More than 15 percent of daily internet users have reported that they have faced the same problem with their email or social media account. However, despite its familiarity, there is a dearth of research about the root causes of hijacking.
Google teamed up with UC Berkeley for the research, in which they analysed "several black markets" that traded third-party password breaches and 25,000 blackhat tools used for phishing and keylogging, between March 2016 and March 2017.
The largest number of stolen logins that Google found for sale on black markets totalled 3.3 billion and came from third-party data breaches.
Google presented their findings during the Conference on Computer and Communications Security (CCS), a full copy is available online.
The Google team published their findings, which they deemed "immediately useful", in a blog post.
However, Google advised users to follow few simple steps to avoid such online hacks and said that it will help to make the account more secure.
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"These sources helped us identify 788,000 credentials stolen via keyloggers, 12 million credentials stolen via phishing, and 3.3 billion credentials exposed by third-party breaches".
Google has conducted a study that delves deeper into how accounts get hacked, taken over, or hijacked. Phishing and keylogging attempts often targeted Google accounts but were only somewhat successfully with 12 to 25 per cent producing a valid password.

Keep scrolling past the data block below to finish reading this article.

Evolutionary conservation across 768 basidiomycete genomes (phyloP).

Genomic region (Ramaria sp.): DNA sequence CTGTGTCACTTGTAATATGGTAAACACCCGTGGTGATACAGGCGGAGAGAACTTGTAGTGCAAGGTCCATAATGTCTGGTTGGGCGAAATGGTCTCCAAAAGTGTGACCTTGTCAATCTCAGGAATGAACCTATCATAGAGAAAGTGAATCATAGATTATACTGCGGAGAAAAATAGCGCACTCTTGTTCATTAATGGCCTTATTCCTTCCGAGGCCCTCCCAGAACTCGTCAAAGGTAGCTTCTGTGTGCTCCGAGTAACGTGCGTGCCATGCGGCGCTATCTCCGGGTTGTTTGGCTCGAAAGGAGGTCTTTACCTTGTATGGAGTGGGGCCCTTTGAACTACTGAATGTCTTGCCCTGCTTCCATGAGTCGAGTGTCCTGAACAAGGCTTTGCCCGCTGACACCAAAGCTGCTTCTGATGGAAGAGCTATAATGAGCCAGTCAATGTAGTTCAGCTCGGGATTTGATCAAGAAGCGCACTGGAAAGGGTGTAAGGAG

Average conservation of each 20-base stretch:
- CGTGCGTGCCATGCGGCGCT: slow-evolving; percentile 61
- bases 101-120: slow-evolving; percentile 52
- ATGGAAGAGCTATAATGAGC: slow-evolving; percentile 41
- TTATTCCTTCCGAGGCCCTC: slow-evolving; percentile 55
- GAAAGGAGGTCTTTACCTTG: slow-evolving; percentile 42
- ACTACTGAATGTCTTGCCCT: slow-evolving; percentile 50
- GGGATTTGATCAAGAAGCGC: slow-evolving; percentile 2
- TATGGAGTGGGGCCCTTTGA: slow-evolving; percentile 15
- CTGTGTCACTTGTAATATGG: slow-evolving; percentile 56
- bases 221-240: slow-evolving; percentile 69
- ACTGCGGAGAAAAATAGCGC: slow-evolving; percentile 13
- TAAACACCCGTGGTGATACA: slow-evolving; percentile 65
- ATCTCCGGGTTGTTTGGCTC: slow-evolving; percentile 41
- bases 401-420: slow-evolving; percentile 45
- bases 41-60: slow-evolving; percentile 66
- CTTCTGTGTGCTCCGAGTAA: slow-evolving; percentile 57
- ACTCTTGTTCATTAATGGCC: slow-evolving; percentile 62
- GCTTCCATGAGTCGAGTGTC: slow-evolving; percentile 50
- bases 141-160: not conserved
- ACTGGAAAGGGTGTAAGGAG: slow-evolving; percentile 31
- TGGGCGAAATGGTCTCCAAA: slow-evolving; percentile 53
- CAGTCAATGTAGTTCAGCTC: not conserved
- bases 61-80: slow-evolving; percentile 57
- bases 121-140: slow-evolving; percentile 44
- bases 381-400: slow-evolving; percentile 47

However, because a password alone is rarely sufficient for gaining access to a Google account, increasingly sophisticated attackers also try to collect sensitive data that we may request when verifying an account holder's identity. And if the hackers are not able to hijack any account then in that case they are using secret tools for extracting the personal details including: phone numbers, IP addresses, device types and locations of users.
Google said the majority of those using phishing kits and keyloggers to compromise credentials are concentrated in Nigeria, followed by the United States, Morocco, South Africa, United Kingdom, and Malaysia.
The study, which was conducted by researchers from Google and UC Berkeley, also revealed that hundreds of millions of usernames and passwords are now being traded on black markets that can be used to access Google accounts. Since human errors are hard to prevent, experts believe existing protections should be upgraded in order to keep users safe and stay ahead of hackers. "When we find any, we lock down the affected accounts to prevent any further damage as quickly as possible". For example, Safe Browsing, which now protects more than 3 billion devices, alerts users before they visit a risky site or when they click a link to a unsafe site within Gmail. For stronger security, there's also the company's Advanced Protection program that consists of three core defenses, including but not limited to Security Keys.